Peer Learning v/s Competition

This particular topic of Peer learning (Collaborative) v/s Competitive learning is often the reason for hours of deliberation and discussion about educators and reasons since the pathway or methodology to gaining education is equally important as the education itself.  Competitive learning is a traditional approach to education. Whereas cooperative learning is a newer concept in most educational systems in India.


It can also be considered as individualistic, as students study individually and complete their own assignments while trying to learn the presented subject matter. Tests, quizzes, examinations, and single-person projects measure each student’s level of understanding and progress, and percentages are given to understand the performance quantitatively. In this type of setting, students ought to become competitive with each other for obtaining the best grades and for recognition. Let’s look at some pros and cons of the same.

The Pros

  • Students are prepared to enter the world awaiting them which is majorly characterized of cut-throat competition. A world where an individual’s performance is measured quantitatively and in comparison, to one’s colleagues, which is one of the ways how a person can climb the ladder to success and recognition.
  • In this system, students are encouraged to put their best foot forward while also emphasizing on independent thinking and effort which are also rewarded.  
  • Students work in teams, but compete against other teams, which can be an effective way to enliven the classroom environment.

The Cons

  • Some students may become frustrated and even apathetic if they fall too far behind the rest of their classmates, thus resulting in lost interest in education and knowledge.
  • Earning high grades and approval may come to be seen as more important than actual learning, in turn questioning the quality of pedagogy.
  • Too much focus on self, may result in lack of empathy for people around.


Students are generally divided into groups with few teammates and are encouraged to work together to maximize their own learning, as well as the others in the group. Activities on a school level include reading their work aloud to each other, critiquing and editing each other’s writing projects. According to the Hindu “Collaboration also helps develop a social support system for learners and establishes a positive atmosphere, which leads to higher productivity.”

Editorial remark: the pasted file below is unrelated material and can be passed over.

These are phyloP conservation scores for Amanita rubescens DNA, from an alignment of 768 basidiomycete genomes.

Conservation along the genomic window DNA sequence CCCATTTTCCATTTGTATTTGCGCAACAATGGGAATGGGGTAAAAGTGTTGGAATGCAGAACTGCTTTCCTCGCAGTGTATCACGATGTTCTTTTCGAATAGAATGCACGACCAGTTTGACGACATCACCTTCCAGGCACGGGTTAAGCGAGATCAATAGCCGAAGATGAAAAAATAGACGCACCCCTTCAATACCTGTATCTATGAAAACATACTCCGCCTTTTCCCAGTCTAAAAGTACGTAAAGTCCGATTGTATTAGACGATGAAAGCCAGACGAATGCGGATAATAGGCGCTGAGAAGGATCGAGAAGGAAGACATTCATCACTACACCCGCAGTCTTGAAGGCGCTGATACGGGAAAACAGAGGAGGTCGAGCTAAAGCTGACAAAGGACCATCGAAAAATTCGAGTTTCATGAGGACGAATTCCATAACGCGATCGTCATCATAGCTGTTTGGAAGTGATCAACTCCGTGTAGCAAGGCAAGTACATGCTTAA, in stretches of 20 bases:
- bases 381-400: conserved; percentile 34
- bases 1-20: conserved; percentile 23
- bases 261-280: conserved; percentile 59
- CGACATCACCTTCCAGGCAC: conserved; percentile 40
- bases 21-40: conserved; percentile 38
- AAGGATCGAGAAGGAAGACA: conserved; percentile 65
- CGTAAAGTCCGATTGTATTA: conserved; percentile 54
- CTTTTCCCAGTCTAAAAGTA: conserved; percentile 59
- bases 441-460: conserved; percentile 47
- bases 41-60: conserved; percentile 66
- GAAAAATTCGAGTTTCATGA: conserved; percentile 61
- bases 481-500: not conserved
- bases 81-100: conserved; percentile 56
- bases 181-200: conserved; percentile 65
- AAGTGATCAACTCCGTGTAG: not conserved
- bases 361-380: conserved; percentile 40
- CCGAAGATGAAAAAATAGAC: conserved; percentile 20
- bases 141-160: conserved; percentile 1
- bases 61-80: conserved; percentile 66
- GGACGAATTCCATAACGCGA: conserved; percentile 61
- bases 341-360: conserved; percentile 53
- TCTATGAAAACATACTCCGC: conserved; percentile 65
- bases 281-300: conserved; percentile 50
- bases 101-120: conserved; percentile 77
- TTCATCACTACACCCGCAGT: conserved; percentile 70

The Pros

  • Learners get a hold of cooperative social skills that they will need later in their working lives.
  • Several studies indicate that students can actually learn better when they also help teach other students.
  • Those who might be left behind in a more competitive environment can be brought up to speed by their peers in a more inclusive and accepting atmosphere.

The Cons

  • It maybe difficult for the educator to precisely evaluate the progress and contribution of individual students.
  • Students may not be motivated to strive for excellence if they know their groupmates/peers will do the needful on a project.
  • Students may become exposed to frustration when they don’t receive the rightful acknowledgement for their efforts and the fruits of their labour aren’t recognized.


There is a need to find a middle ground given the merits and demerits of the two. But what this proves is that our education system definitely needs a revamp and reconsideration. Not one approach is singly-handedly good to be a defining factor. Students must learn to work harmoniously with others as well as work well on an individual basis. As ultimately life in school or outside consists of both.

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